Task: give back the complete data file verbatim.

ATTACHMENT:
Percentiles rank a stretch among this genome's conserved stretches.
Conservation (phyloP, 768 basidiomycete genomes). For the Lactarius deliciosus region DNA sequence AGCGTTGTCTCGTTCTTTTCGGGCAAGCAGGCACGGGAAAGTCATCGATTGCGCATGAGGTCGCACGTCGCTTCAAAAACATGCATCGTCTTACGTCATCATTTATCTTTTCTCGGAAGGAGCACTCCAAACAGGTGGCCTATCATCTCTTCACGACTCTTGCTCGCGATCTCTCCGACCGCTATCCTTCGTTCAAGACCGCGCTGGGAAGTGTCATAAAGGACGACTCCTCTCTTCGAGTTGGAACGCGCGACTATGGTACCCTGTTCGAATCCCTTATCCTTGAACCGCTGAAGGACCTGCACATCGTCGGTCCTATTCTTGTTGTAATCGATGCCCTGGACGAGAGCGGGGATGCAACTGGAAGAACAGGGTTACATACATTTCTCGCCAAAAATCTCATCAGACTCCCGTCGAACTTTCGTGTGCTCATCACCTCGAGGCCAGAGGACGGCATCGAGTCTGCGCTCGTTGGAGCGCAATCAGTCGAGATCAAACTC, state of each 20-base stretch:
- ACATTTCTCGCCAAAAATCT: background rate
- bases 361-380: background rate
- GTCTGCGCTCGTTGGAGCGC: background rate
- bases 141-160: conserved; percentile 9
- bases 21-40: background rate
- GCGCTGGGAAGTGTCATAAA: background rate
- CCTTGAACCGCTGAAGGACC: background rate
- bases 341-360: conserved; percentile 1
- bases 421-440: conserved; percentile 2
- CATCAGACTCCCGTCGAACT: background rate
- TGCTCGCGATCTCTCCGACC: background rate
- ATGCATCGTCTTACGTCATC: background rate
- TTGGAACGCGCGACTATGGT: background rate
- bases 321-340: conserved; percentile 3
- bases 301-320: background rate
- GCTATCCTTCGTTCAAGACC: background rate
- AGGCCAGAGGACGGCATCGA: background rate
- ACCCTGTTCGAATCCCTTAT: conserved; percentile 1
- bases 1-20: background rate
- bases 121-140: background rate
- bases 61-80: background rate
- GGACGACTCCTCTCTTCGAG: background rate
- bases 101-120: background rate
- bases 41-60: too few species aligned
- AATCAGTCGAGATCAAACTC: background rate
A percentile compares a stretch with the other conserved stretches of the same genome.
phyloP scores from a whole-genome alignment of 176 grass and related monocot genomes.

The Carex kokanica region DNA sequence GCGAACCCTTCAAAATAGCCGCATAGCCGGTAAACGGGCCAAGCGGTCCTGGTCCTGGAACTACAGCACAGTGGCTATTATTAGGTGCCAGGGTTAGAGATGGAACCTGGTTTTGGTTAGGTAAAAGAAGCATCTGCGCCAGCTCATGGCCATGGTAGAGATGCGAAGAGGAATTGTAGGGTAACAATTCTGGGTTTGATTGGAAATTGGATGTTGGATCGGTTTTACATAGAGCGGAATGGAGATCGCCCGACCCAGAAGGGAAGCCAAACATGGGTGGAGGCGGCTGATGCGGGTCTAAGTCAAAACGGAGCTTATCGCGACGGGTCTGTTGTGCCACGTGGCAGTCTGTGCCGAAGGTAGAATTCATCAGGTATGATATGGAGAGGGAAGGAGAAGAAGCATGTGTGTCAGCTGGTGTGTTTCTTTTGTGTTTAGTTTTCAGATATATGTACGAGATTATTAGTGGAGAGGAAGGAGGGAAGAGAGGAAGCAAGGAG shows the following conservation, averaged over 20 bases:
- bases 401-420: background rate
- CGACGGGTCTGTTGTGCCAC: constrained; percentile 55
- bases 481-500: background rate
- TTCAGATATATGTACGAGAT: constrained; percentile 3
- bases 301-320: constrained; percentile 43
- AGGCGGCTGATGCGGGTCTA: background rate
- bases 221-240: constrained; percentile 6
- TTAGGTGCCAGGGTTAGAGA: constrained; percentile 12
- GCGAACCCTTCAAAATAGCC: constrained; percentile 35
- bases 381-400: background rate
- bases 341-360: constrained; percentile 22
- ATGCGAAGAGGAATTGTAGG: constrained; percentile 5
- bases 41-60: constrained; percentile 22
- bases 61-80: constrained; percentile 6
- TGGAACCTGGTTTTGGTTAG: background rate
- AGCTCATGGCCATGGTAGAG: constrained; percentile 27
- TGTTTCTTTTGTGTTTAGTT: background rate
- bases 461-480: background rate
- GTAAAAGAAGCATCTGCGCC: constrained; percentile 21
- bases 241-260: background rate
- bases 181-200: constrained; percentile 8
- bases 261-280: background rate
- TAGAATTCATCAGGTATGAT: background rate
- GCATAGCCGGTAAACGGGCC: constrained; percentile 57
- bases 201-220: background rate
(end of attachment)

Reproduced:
Percentiles rank a stretch among this genome's conserved stretches.
Conservation (phyloP, 768 basidiomycete genomes). For the Lactarius deliciosus region DNA sequence AGCGTTGTCTCGTTCTTTTCGGGCAAGCAGGCACGGGAAAGTCATCGATTGCGCATGAGGTCGCACGTCGCTTCAAAAACATGCATCGTCTTACGTCATCATTTATCTTTTCTCGGAAGGAGCACTCCAAACAGGTGGCCTATCATCTCTTCACGACTCTTGCTCGCGATCTCTCCGACCGCTATCCTTCGTTCAAGACCGCGCTGGGAAGTGTCATAAAGGACGACTCCTCTCTTCGAGTTGGAACGCGCGACTATGGTACCCTGTTCGAATCCCTTATCCTTGAACCGCTGAAGGACCTGCACATCGTCGGTCCTATTCTTGTTGTAATCGATGCCCTGGACGAGAGCGGGGATGCAACTGGAAGAACAGGGTTACATACATTTCTCGCCAAAAATCTCATCAGACTCCCGTCGAACTTTCGTGTGCTCATCACCTCGAGGCCAGAGGACGGCATCGAGTCTGCGCTCGTTGGAGCGCAATCAGTCGAGATCAAACTC, state of each 20-base stretch:
- ACATTTCTCGCCAAAAATCT: background rate
- bases 361-380: background rate
- GTCTGCGCTCGTTGGAGCGC: background rate
- bases 141-160: conserved; percentile 9
- bases 21-40: background rate
- GCGCTGGGAAGTGTCATAAA: background rate
- CCTTGAACCGCTGAAGGACC: background rate
- bases 341-360: conserved; percentile 1
- bases 421-440: conserved; percentile 2
- CATCAGACTCCCGTCGAACT: background rate
- TGCTCGCGATCTCTCCGACC: background rate
- ATGCATCGTCTTACGTCATC: background rate
- TTGGAACGCGCGACTATGGT: background rate
- bases 321-340: conserved; percentile 3
- bases 301-320: background rate
- GCTATCCTTCGTTCAAGACC: background rate
- AGGCCAGAGGACGGCATCGA: background rate
- ACCCTGTTCGAATCCCTTAT: conserved; percentile 1
- bases 1-20: background rate
- bases 121-140: background rate
- bases 61-80: background rate
- GGACGACTCCTCTCTTCGAG: background rate
- bases 101-120: background rate
- bases 41-60: too few species aligned
- AATCAGTCGAGATCAAACTC: background rate
A percentile compares a stretch with the other conserved stretches of the same genome.
phyloP scores from a whole-genome alignment of 176 grass and related monocot genomes.

The Carex kokanica region DNA sequence GCGAACCCTTCAAAATAGCCGCATAGCCGGTAAACGGGCCAAGCGGTCCTGGTCCTGGAACTACAGCACAGTGGCTATTATTAGGTGCCAGGGTTAGAGATGGAACCTGGTTTTGGTTAGGTAAAAGAAGCATCTGCGCCAGCTCATGGCCATGGTAGAGATGCGAAGAGGAATTGTAGGGTAACAATTCTGGGTTTGATTGGAAATTGGATGTTGGATCGGTTTTACATAGAGCGGAATGGAGATCGCCCGACCCAGAAGGGAAGCCAAACATGGGTGGAGGCGGCTGATGCGGGTCTAAGTCAAAACGGAGCTTATCGCGACGGGTCTGTTGTGCCACGTGGCAGTCTGTGCCGAAGGTAGAATTCATCAGGTATGATATGGAGAGGGAAGGAGAAGAAGCATGTGTGTCAGCTGGTGTGTTTCTTTTGTGTTTAGTTTTCAGATATATGTACGAGATTATTAGTGGAGAGGAAGGAGGGAAGAGAGGAAGCAAGGAG shows the following conservation, averaged over 20 bases:
- bases 401-420: background rate
- CGACGGGTCTGTTGTGCCAC: constrained; percentile 55
- bases 481-500: background rate
- TTCAGATATATGTACGAGAT: constrained; percentile 3
- bases 301-320: constrained; percentile 43
- AGGCGGCTGATGCGGGTCTA: background rate
- bases 221-240: constrained; percentile 6
- TTAGGTGCCAGGGTTAGAGA: constrained; percentile 12
- GCGAACCCTTCAAAATAGCC: constrained; percentile 35
- bases 381-400: background rate
- bases 341-360: constrained; percentile 22
- ATGCGAAGAGGAATTGTAGG: constrained; percentile 5
- bases 41-60: constrained; percentile 22
- bases 61-80: constrained; percentile 6
- TGGAACCTGGTTTTGGTTAG: background rate
- AGCTCATGGCCATGGTAGAG: constrained; percentile 27
- TGTTTCTTTTGTGTTTAGTT: background rate
- bases 461-480: background rate
- GTAAAAGAAGCATCTGCGCC: constrained; percentile 21
- bases 241-260: background rate
- bases 181-200: constrained; percentile 8
- bases 261-280: background rate
- TAGAATTCATCAGGTATGAT: background rate
- GCATAGCCGGTAAACGGGCC: constrained; percentile 57
- bases 201-220: background rate